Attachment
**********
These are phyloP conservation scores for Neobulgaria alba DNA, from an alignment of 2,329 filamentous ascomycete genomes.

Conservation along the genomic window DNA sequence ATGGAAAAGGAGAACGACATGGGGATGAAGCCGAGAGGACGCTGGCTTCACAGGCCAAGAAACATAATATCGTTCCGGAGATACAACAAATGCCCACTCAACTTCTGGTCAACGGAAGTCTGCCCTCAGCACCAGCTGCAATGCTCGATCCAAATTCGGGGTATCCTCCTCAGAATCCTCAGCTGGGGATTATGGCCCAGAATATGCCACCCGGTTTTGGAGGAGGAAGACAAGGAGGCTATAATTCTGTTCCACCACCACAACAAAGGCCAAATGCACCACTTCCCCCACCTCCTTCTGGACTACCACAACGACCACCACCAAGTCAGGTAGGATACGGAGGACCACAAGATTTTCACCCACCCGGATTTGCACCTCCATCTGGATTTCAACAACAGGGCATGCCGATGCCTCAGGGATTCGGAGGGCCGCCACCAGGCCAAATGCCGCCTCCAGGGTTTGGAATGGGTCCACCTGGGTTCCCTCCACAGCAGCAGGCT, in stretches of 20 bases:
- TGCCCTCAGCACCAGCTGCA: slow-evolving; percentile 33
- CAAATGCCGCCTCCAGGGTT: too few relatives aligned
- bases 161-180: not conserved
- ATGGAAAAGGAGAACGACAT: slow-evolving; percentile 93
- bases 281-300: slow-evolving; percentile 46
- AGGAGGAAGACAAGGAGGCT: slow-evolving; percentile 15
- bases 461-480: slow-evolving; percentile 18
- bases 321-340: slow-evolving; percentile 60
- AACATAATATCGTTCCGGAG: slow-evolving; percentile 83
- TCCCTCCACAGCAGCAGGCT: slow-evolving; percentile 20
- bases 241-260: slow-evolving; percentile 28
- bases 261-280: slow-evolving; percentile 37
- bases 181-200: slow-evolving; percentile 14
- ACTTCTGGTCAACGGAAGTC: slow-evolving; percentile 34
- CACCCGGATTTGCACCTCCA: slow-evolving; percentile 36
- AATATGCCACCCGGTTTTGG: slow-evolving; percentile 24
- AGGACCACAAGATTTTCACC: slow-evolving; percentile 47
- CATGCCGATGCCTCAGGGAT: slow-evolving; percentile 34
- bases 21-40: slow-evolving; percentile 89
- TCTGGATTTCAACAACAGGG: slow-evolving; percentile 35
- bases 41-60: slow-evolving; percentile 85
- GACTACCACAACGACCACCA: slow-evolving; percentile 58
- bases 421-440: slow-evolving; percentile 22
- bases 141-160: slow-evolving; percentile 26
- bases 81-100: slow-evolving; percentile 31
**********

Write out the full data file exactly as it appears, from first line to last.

These are phyloP conservation scores for Neobulgaria alba DNA, from an alignment of 2,329 filamentous ascomycete genomes.

Conservation along the genomic window DNA sequence ATGGAAAAGGAGAACGACATGGGGATGAAGCCGAGAGGACGCTGGCTTCACAGGCCAAGAAACATAATATCGTTCCGGAGATACAACAAATGCCCACTCAACTTCTGGTCAACGGAAGTCTGCCCTCAGCACCAGCTGCAATGCTCGATCCAAATTCGGGGTATCCTCCTCAGAATCCTCAGCTGGGGATTATGGCCCAGAATATGCCACCCGGTTTTGGAGGAGGAAGACAAGGAGGCTATAATTCTGTTCCACCACCACAACAAAGGCCAAATGCACCACTTCCCCCACCTCCTTCTGGACTACCACAACGACCACCACCAAGTCAGGTAGGATACGGAGGACCACAAGATTTTCACCCACCCGGATTTGCACCTCCATCTGGATTTCAACAACAGGGCATGCCGATGCCTCAGGGATTCGGAGGGCCGCCACCAGGCCAAATGCCGCCTCCAGGGTTTGGAATGGGTCCACCTGGGTTCCCTCCACAGCAGCAGGCT, in stretches of 20 bases:
- TGCCCTCAGCACCAGCTGCA: slow-evolving; percentile 33
- CAAATGCCGCCTCCAGGGTT: too few relatives aligned
- bases 161-180: not conserved
- ATGGAAAAGGAGAACGACAT: slow-evolving; percentile 93
- bases 281-300: slow-evolving; percentile 46
- AGGAGGAAGACAAGGAGGCT: slow-evolving; percentile 15
- bases 461-480: slow-evolving; percentile 18
- bases 321-340: slow-evolving; percentile 60
- AACATAATATCGTTCCGGAG: slow-evolving; percentile 83
- TCCCTCCACAGCAGCAGGCT: slow-evolving; percentile 20
- bases 241-260: slow-evolving; percentile 28
- bases 261-280: slow-evolving; percentile 37
- bases 181-200: slow-evolving; percentile 14
- ACTTCTGGTCAACGGAAGTC: slow-evolving; percentile 34
- CACCCGGATTTGCACCTCCA: slow-evolving; percentile 36
- AATATGCCACCCGGTTTTGG: slow-evolving; percentile 24
- AGGACCACAAGATTTTCACC: slow-evolving; percentile 47
- CATGCCGATGCCTCAGGGAT: slow-evolving; percentile 34
- bases 21-40: slow-evolving; percentile 89
- TCTGGATTTCAACAACAGGG: slow-evolving; percentile 35
- bases 41-60: slow-evolving; percentile 85
- GACTACCACAACGACCACCA: slow-evolving; percentile 58
- bases 421-440: slow-evolving; percentile 22
- bases 141-160: slow-evolving; percentile 26
- bases 81-100: slow-evolving; percentile 31